Taxi Talk - Education in Singapore.

By Sudo Nyme

I was actually busy with university applications and interviews and I'm so freaking happy that my dream came true and I'll be studying Law soon (August 2015... which isn't that soon damn it). :) Yay. Effort paid off! Nothing quite as sweet as that.

Anyway, I was on a taxi on my way to camp when the driver started asking me questions about my life. Don't misunderstand - it was a pleasantly casual conversation, not a creepy probe lol. He actually asked if I was a NSF or regular (which very slightly offended me) ugh. Anyway, he asked what I plan to do after NS (to which I replied "university"), what course ("law"), which university ("NUS"), which JC I was from ("RJ"), etc. His response was typical of most people (not surprising) and I shan't elaborate on it.

What I found really interesting was what succeeded this portion of the interrogation conversation. He started asking if I had tuition during my JC years, then secondary school, then primary school. I told him I didn't, primarily because I could cope, and also because I found my teachers and the Internet overwhelmingly sufficient for any remnant doubts/uncertainties/questions I may have. He started probing if my parents restricted my TV/computer usage - no, they didn't, because they trust me to manage my time and have the self-discipline to not neglect my studies.

But beyond the issue of parental trust, I told him that this is my personal style of studying (to have copious amounts of entertainment and leisure) that works for me. Shut me in a room with no entertainment and heaps of study materials and I'll emerge hours later very stressed, irritable, and with only a moderate amount of information learned. But if I were to alternate my practice questions with YouTube videos, or read random Internet articles between every chapter of notes studied, I'll be much more productive, efficient, and effective.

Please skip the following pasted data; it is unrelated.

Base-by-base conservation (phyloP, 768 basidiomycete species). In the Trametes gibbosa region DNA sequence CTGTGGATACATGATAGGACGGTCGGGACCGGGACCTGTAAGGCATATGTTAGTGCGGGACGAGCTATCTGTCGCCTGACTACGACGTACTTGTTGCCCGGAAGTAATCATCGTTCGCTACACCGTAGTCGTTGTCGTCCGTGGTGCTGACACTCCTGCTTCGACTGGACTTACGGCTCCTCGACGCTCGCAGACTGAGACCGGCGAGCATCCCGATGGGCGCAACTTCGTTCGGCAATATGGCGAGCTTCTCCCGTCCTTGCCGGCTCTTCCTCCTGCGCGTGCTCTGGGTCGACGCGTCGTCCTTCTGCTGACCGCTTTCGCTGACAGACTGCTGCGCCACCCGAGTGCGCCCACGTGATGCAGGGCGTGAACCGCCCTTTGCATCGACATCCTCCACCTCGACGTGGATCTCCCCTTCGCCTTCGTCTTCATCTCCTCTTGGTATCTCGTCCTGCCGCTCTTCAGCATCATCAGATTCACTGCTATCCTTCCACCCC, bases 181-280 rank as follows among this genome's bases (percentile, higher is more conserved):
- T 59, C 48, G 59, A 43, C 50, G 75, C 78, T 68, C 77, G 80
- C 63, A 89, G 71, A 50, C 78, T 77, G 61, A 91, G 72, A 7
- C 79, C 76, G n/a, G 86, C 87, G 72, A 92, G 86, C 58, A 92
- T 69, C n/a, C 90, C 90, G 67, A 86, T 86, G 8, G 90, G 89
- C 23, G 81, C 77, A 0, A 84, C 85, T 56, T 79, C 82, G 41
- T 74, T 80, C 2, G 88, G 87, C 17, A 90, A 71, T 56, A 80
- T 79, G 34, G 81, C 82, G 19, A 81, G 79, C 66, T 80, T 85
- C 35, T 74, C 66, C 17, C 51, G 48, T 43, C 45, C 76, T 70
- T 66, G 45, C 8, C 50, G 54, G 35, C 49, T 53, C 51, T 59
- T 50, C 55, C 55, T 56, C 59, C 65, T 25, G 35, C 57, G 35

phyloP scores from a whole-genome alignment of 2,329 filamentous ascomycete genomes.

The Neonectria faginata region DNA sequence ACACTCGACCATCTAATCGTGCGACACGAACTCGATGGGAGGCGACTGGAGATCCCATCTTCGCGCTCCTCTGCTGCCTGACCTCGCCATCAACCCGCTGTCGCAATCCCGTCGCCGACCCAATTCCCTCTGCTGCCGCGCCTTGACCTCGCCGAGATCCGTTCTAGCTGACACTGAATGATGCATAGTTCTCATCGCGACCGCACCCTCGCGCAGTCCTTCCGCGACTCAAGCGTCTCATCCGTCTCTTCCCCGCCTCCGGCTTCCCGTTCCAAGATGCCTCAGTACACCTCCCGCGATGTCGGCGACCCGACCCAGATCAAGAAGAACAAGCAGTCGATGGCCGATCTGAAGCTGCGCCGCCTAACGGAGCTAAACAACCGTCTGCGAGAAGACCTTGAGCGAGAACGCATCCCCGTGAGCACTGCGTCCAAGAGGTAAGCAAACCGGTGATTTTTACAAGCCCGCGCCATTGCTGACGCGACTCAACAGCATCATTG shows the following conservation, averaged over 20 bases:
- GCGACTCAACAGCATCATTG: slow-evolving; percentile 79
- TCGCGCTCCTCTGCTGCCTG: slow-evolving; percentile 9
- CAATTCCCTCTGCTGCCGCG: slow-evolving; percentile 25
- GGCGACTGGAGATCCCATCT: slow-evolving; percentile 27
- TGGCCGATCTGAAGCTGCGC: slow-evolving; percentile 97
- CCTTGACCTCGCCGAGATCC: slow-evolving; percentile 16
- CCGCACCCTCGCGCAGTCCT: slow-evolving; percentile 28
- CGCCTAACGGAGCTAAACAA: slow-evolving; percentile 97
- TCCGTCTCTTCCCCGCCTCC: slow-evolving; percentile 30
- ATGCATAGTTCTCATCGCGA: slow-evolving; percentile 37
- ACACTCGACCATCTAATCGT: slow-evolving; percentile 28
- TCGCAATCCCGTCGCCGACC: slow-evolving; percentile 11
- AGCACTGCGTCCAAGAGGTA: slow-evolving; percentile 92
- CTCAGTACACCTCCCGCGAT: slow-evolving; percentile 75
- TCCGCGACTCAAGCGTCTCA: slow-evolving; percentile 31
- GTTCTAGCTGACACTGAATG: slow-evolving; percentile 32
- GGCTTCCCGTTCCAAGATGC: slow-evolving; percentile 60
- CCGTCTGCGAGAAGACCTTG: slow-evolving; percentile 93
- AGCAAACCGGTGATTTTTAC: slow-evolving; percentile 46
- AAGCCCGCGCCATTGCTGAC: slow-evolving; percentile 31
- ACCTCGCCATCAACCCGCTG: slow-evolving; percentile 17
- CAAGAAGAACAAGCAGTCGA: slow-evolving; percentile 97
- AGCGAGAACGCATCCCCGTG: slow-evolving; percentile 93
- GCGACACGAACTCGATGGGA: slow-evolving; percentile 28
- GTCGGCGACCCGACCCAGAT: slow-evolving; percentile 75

I've been rambling, and until this moment the point of the article has not yet emerged. What I want to say is: everyone has a different studying style. Parents, stop trying to force your son/daughter to conform to the style you think is best, because what works for you may not work for him (to be understood in an chauvinistic and gender-neutral context). Instead, allow him the freedom to explore and experiment on what works and what doesn't. Of course, this isn't a one-size-fits-all approach, and some people may seize this opportunity of new-found freedom to rebel and do everything but study. But what I'm ultimately trying to say is that Singaporeans in general should not be overly concerned over academic matters to the extent that they want to control and manage every single aspect of their child's education and learning process. A part of learning and growing is to experiment in trial-and-errors. I'm glad I had the chance.

P/S: I'm sure there are studies that prove that in the right doses, entertainment/leisure will enhance productivity, not hinder. So if you're stressed and nothing seems to be entering your mental faculties, go watch a YouTube video or something. It helps.

Hmm... is this post weird? I don't know. I'm just going to post it. It is what I feel about the local education scene, anyway.

This article was first published over at the blog of Sudo Nyme (a Raffles Alumni) on 7 May 2014. It is reproduced with permission.


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